What bothered me, personally, the most about the draft platform is that while it had plenty to say about “tough on crime” and law enforcement, the Draft Platform says nothing about access to justice, nothing about an independent judiciary, checks and balances, or that the Judicial Branch is an equal branch of government. In fact, the Draft Platform does nothing to affirm any commitment to justice at all. Here is my proposed substitute for discussion: Proposed Amendment to the Draft Platform In place of “Article VIII Public Safety and Crime Prevention” insert: “Article VIII Open Courts, Access to Justice, and Public Safety Democrats fully support Article XI of the Massachusetts Constitution, the “Open Courts Clause”, which states: Every subject of the commonwealth ought to find a certain remedy, by having recourse to the laws, for all injuries or wrongs which he may receive in his person, property, or character. He ought to obtain right and justice freely, and without being obliged to purchase it; completely, and without any denial; promptly, and without delay; conformably to the laws. Therefore, Democrats support for the Judicial Branch as a co-equal branch of government, fully funded to ensure access to justice across the entire [...]
sort of, but not his revenue proposals. (Or anybody else's for that matter.) Here she is expaining it all to Keller after the ad. I miss working at the State House with Barbara to tell the truth: She's an honest, kind, principled, witty and demanding advocate for good government that is both effective and efficient. But then I've got a soft spot for white haired activists who lack the patience to suffer fools gladly. And while so many us hate all the work we have to do to win Prop 2 1/2 over rides, we have to admit that the process forces budget transparency in local government and forces us to ask the essential question, “What kind of Government do we want and how do we pay for it?”
Although Judge Sotomayor did not make the claim, it’s long been accepted in the “diversity business” that occupying a less advantaged status in society can make an individual more insightful than the norm. The reason is simple: The individual in a “subordinate” position must live in a world where the rules and customs are dictated by those of more “dominant” status. In order to survive and succeed in such a world, that subordinate individual must learn about his/her own culture AND about the dominant group’s culture. In contrast, the individual in a dominant position can ignore the rules and customs–even the dreams and preferences and opinions–of the less fortunate because he/she lives in a world created by his/her own kind. He/she can remain oblivious to the culture and mores of the less advantaged and still live quite comfortably. So let’s reconsider Judge Sotomayor’s comment: “I would hope that a wise Latina woman with the richness of her experiences would more often than not reach a better conclusion than a white male who hasn’t lived that life.” This is not racist. It is simply a statement that a judge who understands both the powerful and the weak, the ins and outs, [...]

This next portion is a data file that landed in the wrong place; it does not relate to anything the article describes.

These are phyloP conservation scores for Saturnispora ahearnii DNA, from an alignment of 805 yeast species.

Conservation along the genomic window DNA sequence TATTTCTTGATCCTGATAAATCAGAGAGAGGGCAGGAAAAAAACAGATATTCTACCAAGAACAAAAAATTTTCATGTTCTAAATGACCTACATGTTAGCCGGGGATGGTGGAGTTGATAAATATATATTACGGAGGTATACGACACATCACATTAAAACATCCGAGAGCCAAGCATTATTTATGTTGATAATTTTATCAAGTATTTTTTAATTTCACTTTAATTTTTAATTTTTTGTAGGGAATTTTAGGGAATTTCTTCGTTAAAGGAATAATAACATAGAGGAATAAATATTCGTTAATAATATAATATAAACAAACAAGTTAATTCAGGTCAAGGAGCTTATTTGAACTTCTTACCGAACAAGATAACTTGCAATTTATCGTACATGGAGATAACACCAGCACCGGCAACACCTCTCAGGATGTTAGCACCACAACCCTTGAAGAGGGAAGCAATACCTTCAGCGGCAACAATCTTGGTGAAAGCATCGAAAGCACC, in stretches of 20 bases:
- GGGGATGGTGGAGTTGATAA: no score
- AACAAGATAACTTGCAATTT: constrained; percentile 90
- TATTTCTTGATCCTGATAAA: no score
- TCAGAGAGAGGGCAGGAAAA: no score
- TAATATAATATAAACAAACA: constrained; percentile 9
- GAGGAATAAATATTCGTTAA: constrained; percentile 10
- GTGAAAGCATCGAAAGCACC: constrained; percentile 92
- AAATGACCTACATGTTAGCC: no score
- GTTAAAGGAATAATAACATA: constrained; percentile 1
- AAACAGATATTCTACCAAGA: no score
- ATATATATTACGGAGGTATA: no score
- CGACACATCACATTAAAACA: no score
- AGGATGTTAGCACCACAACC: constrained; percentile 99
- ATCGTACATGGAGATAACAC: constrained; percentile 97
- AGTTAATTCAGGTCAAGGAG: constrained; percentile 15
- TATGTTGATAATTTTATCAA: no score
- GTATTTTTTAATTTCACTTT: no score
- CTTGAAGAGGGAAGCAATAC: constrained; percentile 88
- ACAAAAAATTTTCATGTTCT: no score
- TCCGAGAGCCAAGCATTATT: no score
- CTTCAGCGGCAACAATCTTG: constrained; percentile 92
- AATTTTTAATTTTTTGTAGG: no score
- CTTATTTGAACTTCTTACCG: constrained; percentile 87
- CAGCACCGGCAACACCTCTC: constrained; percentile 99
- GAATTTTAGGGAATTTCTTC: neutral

As I’ve said many times, if you really want to know what’s going on with all things Supreme Court-related, your first stop should always be SCOTUSblog. Their latest work conclusively refutes any notion that Sonia Sotomayor routinely engages in race-conscious decision-making or improperly favors plaintiffs claiming racial discrimination. Other than Ricci, Judge Sotomayor has decided 96 race-related cases while on the court of appeals. Of the 96 cases, Judge Sotomayor and the panel rejected the claim of discrimination roughly 78 times and agreed with the claim of discrimination 10 times; the remaining 8 involved other kinds of claims or dispositions. Of the 10 cases favoring claims of discrimination, 9 were unanimous. (Many, by the way, were procedural victories rather than judgments that discrimination had occurred.) Of those 9, in 7, the unanimous panel included at least one Republican-appointed judge. In the one divided panel opinion, the dissent’s point dealt only with the technical question of whether the criminal defendant in that case had forfeited his challenge to the jury selection in his case. So Judge Sotomayor rejected discrimination-related claims by a margin of roughly 8 to 1. The cases in which Judge Sotomayor disagreed with her colleagues are rare. Of [...]